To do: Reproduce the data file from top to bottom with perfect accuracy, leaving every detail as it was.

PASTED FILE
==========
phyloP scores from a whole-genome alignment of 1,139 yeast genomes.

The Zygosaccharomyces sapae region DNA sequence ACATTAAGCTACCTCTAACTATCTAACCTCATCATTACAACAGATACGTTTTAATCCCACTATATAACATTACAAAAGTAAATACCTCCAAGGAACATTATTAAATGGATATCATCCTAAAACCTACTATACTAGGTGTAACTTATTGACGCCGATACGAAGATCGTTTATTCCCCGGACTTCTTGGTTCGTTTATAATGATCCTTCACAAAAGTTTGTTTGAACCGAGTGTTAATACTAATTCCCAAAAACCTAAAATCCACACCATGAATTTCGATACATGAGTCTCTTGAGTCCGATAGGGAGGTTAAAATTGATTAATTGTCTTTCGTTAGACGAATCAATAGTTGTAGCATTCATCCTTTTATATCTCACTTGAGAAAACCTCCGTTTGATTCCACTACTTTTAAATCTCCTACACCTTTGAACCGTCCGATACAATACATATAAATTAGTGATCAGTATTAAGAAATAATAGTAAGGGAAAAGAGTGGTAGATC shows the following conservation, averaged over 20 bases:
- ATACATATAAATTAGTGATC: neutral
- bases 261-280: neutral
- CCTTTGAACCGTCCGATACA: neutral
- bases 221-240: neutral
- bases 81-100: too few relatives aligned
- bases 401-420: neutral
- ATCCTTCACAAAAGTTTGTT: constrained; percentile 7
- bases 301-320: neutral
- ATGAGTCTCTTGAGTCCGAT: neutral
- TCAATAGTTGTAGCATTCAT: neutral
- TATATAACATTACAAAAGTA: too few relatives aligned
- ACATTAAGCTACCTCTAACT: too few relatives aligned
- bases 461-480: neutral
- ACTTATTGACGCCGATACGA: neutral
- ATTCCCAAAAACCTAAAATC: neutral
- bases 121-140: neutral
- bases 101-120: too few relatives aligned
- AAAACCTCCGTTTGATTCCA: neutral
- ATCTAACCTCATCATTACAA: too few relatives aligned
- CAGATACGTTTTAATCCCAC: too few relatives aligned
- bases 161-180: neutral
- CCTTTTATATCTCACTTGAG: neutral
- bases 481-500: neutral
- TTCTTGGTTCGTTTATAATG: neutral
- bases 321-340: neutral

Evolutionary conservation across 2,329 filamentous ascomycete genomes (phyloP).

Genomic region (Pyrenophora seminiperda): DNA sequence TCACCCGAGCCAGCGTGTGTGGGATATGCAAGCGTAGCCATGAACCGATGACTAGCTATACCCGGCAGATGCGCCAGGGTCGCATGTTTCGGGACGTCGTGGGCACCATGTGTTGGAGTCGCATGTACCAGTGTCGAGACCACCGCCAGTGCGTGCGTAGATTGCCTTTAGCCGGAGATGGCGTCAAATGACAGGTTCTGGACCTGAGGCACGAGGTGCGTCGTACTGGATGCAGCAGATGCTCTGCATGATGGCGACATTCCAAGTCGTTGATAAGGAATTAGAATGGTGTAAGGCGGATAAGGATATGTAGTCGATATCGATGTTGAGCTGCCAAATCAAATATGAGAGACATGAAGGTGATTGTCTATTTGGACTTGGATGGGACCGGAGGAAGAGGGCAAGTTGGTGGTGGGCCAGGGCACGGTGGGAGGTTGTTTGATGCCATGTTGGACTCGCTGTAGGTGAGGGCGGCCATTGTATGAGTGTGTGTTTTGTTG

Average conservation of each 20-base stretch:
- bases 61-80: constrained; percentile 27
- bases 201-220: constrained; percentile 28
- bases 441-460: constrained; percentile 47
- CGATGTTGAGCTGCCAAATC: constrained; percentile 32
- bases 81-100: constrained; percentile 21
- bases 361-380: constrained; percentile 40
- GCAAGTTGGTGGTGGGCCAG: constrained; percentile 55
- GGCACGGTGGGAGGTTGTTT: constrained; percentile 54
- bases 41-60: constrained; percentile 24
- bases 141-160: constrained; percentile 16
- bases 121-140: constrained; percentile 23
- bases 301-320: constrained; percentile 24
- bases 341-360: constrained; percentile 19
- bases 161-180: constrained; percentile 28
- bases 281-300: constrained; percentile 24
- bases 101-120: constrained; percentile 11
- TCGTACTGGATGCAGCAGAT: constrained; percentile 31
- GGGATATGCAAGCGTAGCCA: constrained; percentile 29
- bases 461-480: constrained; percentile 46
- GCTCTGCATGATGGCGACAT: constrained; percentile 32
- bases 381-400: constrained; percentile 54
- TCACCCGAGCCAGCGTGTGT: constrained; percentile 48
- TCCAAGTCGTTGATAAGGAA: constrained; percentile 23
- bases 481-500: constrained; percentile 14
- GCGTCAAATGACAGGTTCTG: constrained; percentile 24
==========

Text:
phyloP scores from a whole-genome alignment of 1,139 yeast genomes.

The Zygosaccharomyces sapae region DNA sequence ACATTAAGCTACCTCTAACTATCTAACCTCATCATTACAACAGATACGTTTTAATCCCACTATATAACATTACAAAAGTAAATACCTCCAAGGAACATTATTAAATGGATATCATCCTAAAACCTACTATACTAGGTGTAACTTATTGACGCCGATACGAAGATCGTTTATTCCCCGGACTTCTTGGTTCGTTTATAATGATCCTTCACAAAAGTTTGTTTGAACCGAGTGTTAATACTAATTCCCAAAAACCTAAAATCCACACCATGAATTTCGATACATGAGTCTCTTGAGTCCGATAGGGAGGTTAAAATTGATTAATTGTCTTTCGTTAGACGAATCAATAGTTGTAGCATTCATCCTTTTATATCTCACTTGAGAAAACCTCCGTTTGATTCCACTACTTTTAAATCTCCTACACCTTTGAACCGTCCGATACAATACATATAAATTAGTGATCAGTATTAAGAAATAATAGTAAGGGAAAAGAGTGGTAGATC shows the following conservation, averaged over 20 bases:
- ATACATATAAATTAGTGATC: neutral
- bases 261-280: neutral
- CCTTTGAACCGTCCGATACA: neutral
- bases 221-240: neutral
- bases 81-100: too few relatives aligned
- bases 401-420: neutral
- ATCCTTCACAAAAGTTTGTT: constrained; percentile 7
- bases 301-320: neutral
- ATGAGTCTCTTGAGTCCGAT: neutral
- TCAATAGTTGTAGCATTCAT: neutral
- TATATAACATTACAAAAGTA: too few relatives aligned
- ACATTAAGCTACCTCTAACT: too few relatives aligned
- bases 461-480: neutral
- ACTTATTGACGCCGATACGA: neutral
- ATTCCCAAAAACCTAAAATC: neutral
- bases 121-140: neutral
- bases 101-120: too few relatives aligned
- AAAACCTCCGTTTGATTCCA: neutral
- ATCTAACCTCATCATTACAA: too few relatives aligned
- CAGATACGTTTTAATCCCAC: too few relatives aligned
- bases 161-180: neutral
- CCTTTTATATCTCACTTGAG: neutral
- bases 481-500: neutral
- TTCTTGGTTCGTTTATAATG: neutral
- bases 321-340: neutral

Evolutionary conservation across 2,329 filamentous ascomycete genomes (phyloP).

Genomic region (Pyrenophora seminiperda): DNA sequence TCACCCGAGCCAGCGTGTGTGGGATATGCAAGCGTAGCCATGAACCGATGACTAGCTATACCCGGCAGATGCGCCAGGGTCGCATGTTTCGGGACGTCGTGGGCACCATGTGTTGGAGTCGCATGTACCAGTGTCGAGACCACCGCCAGTGCGTGCGTAGATTGCCTTTAGCCGGAGATGGCGTCAAATGACAGGTTCTGGACCTGAGGCACGAGGTGCGTCGTACTGGATGCAGCAGATGCTCTGCATGATGGCGACATTCCAAGTCGTTGATAAGGAATTAGAATGGTGTAAGGCGGATAAGGATATGTAGTCGATATCGATGTTGAGCTGCCAAATCAAATATGAGAGACATGAAGGTGATTGTCTATTTGGACTTGGATGGGACCGGAGGAAGAGGGCAAGTTGGTGGTGGGCCAGGGCACGGTGGGAGGTTGTTTGATGCCATGTTGGACTCGCTGTAGGTGAGGGCGGCCATTGTATGAGTGTGTGTTTTGTTG

Average conservation of each 20-base stretch:
- bases 61-80: constrained; percentile 27
- bases 201-220: constrained; percentile 28
- bases 441-460: constrained; percentile 47
- CGATGTTGAGCTGCCAAATC: constrained; percentile 32
- bases 81-100: constrained; percentile 21
- bases 361-380: constrained; percentile 40
- GCAAGTTGGTGGTGGGCCAG: constrained; percentile 55
- GGCACGGTGGGAGGTTGTTT: constrained; percentile 54
- bases 41-60: constrained; percentile 24
- bases 141-160: constrained; percentile 16
- bases 121-140: constrained; percentile 23
- bases 301-320: constrained; percentile 24
- bases 341-360: constrained; percentile 19
- bases 161-180: constrained; percentile 28
- bases 281-300: constrained; percentile 24
- bases 101-120: constrained; percentile 11
- TCGTACTGGATGCAGCAGAT: constrained; percentile 31
- GGGATATGCAAGCGTAGCCA: constrained; percentile 29
- bases 461-480: constrained; percentile 46
- GCTCTGCATGATGGCGACAT: constrained; percentile 32
- bases 381-400: constrained; percentile 54
- TCACCCGAGCCAGCGTGTGT: constrained; percentile 48
- TCCAAGTCGTTGATAAGGAA: constrained; percentile 23
- bases 481-500: constrained; percentile 14
- GCGTCAAATGACAGGTTCTG: constrained; percentile 24